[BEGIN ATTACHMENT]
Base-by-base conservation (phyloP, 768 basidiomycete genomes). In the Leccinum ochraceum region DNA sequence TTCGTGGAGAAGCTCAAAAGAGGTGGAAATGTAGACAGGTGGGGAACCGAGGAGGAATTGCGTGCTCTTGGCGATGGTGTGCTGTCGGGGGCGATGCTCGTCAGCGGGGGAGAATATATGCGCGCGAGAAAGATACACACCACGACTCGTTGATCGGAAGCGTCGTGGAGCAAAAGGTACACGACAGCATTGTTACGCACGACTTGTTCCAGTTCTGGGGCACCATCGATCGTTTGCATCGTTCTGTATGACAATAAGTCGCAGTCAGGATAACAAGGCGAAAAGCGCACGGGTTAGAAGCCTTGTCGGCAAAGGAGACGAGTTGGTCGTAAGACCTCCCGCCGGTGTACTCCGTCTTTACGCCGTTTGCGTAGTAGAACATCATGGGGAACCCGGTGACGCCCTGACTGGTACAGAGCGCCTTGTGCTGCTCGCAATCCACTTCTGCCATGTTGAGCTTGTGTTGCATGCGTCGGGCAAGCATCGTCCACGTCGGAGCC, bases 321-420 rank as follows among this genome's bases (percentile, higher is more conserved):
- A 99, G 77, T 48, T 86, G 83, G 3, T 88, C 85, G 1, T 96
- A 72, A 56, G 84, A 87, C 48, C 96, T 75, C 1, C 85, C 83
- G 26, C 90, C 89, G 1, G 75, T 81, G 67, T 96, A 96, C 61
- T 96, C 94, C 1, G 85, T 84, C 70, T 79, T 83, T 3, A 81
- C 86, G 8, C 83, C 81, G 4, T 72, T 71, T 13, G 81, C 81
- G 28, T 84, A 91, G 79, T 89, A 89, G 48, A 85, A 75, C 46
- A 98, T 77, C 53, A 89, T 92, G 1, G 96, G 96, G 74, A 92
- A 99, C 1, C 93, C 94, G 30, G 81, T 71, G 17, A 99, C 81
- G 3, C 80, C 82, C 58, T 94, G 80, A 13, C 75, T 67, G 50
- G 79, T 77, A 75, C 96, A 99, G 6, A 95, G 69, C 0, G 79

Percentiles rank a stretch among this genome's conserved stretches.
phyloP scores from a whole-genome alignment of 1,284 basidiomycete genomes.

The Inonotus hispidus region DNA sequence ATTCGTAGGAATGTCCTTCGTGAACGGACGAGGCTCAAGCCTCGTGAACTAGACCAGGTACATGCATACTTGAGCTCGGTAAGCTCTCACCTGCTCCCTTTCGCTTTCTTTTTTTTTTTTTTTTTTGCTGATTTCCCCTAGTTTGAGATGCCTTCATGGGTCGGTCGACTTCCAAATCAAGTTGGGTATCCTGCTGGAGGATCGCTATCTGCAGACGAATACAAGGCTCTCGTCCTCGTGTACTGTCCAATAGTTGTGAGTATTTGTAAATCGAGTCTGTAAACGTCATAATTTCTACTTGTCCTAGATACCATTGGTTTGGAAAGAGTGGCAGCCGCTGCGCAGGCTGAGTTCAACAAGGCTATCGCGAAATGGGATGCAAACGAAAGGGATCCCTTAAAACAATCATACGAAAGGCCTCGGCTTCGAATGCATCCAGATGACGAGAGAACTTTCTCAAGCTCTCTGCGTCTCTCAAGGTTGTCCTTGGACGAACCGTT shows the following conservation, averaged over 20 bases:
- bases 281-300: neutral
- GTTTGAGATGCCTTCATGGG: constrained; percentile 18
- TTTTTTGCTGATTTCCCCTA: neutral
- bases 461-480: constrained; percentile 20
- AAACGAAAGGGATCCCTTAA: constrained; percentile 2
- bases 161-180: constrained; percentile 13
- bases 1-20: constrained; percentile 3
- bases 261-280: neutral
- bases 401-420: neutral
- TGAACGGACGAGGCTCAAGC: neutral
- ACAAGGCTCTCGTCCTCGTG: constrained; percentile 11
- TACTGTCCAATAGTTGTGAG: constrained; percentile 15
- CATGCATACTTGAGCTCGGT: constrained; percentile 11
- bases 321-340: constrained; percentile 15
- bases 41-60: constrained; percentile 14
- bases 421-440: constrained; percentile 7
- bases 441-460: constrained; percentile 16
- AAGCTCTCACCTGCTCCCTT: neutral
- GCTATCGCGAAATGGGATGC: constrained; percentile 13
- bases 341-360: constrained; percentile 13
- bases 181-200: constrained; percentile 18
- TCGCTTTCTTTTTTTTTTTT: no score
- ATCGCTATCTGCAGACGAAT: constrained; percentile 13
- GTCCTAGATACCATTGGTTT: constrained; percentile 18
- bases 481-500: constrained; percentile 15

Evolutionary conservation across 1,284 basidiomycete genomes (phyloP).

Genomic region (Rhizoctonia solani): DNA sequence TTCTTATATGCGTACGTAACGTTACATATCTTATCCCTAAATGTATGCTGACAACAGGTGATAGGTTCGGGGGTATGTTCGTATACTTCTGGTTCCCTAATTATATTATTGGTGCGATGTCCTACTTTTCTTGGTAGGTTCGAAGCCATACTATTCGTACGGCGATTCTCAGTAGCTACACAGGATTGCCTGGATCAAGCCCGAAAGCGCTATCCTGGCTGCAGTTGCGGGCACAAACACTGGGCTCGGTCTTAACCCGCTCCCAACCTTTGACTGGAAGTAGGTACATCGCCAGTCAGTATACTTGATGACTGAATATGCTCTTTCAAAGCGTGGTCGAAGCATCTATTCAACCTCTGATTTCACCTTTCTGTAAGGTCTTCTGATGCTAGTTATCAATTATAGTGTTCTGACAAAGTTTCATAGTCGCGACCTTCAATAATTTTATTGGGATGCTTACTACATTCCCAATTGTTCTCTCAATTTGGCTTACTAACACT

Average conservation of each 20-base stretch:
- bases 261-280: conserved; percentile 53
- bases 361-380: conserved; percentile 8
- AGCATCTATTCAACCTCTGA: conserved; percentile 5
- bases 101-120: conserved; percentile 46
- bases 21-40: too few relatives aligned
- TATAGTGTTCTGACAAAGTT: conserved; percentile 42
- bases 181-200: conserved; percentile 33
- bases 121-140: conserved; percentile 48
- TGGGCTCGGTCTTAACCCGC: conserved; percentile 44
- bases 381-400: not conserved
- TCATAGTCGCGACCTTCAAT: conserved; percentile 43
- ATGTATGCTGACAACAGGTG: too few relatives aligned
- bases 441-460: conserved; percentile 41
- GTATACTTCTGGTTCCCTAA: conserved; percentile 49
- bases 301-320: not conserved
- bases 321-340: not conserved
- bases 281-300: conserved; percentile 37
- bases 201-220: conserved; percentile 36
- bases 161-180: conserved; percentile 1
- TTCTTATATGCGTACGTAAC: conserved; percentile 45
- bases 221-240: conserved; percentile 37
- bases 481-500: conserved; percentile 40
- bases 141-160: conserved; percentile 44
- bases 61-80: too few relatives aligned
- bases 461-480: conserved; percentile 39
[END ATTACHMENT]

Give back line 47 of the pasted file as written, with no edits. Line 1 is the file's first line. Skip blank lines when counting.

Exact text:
- bases 21-40: too few relatives aligned